LONDON (Reuters) - Russian painter Wassily Kandinsky’s expressionist masterpiece “Studie zu Improvisation 3, 1909” was the highlight and leading indicator for a flat Christie’s London Impressionist and modern art sale on Tuesday.
The painting fell short of its top estimate and a record for the artist at auction when it sold for just more than $21 million (13.4 million pounds), the world’s largest auctioneers said on Tuesday.
The early 20th century artist’s vibrantly coloured painting of a knight on horseback was the highlight of the sale and had a top estimate of $24.19 million. A similar painting set a $23 million record for Kandinsky’s work last year.
The Russian expressionist was not the only leading light in an auction series of 44 lots that also included works from Pablo Picasso, Henry Moore, René Magritte, Amedeo Modigliani and Paul Signac.
The auction total for the evening of 64.07 million pounds ($100 million) fell short of a pre-sale top estimate of 75.8 million pounds but was well above the low estimate at 52.8 million pounds.
That was slightly down from the auction house’s performance for the same sale category in New York a month ago, where Christie’s met expectations with a total of $160 million and a record was set for French artist Chaim Soutine of $18,043,750 for his circa 1927 oil “Le Petit Patissier.”
Jay Vincze, Christie’s London international director and head of Impressionist and modern art, called Tuesday night’s sale results “solid” and said it displayed continuing strength in selling rates.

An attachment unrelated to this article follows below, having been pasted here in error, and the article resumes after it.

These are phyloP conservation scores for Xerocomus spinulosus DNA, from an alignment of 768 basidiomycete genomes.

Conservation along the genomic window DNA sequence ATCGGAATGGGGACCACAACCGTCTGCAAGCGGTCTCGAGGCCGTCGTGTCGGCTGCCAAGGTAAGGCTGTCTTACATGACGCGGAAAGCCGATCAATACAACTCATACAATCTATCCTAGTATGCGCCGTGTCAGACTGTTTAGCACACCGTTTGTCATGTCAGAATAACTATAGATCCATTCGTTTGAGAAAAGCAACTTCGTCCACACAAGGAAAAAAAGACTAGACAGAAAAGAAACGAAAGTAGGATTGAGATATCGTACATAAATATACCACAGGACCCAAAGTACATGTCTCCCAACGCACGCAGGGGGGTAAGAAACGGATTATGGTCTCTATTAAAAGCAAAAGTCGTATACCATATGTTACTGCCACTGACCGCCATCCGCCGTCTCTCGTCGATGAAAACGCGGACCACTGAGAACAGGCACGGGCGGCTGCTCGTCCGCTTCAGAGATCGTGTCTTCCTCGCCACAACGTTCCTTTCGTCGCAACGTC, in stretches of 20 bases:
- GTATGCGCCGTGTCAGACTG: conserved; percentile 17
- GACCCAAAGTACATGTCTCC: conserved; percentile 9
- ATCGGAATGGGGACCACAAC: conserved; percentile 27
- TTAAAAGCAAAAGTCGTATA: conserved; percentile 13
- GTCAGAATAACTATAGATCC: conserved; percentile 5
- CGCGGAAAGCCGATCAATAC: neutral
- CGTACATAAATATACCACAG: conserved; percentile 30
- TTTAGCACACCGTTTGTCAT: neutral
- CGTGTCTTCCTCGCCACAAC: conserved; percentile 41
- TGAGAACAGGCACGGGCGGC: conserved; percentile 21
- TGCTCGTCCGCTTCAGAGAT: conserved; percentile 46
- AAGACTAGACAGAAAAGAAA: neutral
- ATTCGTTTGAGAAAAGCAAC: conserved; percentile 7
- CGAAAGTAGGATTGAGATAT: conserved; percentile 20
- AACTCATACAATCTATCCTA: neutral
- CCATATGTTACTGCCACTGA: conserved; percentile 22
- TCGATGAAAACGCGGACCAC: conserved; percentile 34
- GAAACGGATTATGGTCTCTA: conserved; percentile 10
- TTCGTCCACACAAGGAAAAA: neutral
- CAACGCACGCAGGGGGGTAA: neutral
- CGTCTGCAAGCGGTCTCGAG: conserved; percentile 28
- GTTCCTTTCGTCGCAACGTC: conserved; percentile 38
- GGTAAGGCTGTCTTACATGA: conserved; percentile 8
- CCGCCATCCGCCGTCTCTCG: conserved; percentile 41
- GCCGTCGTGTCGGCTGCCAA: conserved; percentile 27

“There was great depth of bidding on works of high quality at all price levels, with strong participation from many new and existing collectors from both traditional and growth markets, including Greater China and India,” he said in a statement.
“Studie zu Improvisation 3, 1909” belongs to Kandinsky’s revolutionary series of paintings, started earlier that year, known as “Improvisations,” which mark his first major forays into the realm of abstraction.
The romantic image of a lone knight preparing to storm the citadel is a clear and repeated symbol in Kandinsky’s art of the dawning of a new age, of the coming of the Apocalypse and of the ultimate Resurrection of the spirit that would, Kandinsky believed, inevitably follow it.
Among the highlights of the other lots in the sale, Modigliani’s portrait of his art dealer Paul Guillaume, one of only four, went for 6.7 million pounds, shy of its top estimate of 7 million pounds.
Picasso’s 1960 “Femme Assise Dans un Fauteuil” edged just over its top estimate by going for 6.1 million pounds. It is one of a group of portraits of his partner Jacqueline Roque.
There were three Moore sculptures up for sale. His 1944 “Family Group” earned 337,875 pounds against a top estimate of 500,000 pounds. A 1978-80 “Reclining Figure No. 7” earned 1.4 million pounds against a top estimate of 1.8 million pounds while his granite abstract “Stone Form” made in 1984, earned 1.4 million pounds, about 400,000 pounds short of its top estimate.
Reporting by Paul Casciato; Editing by Bill Trott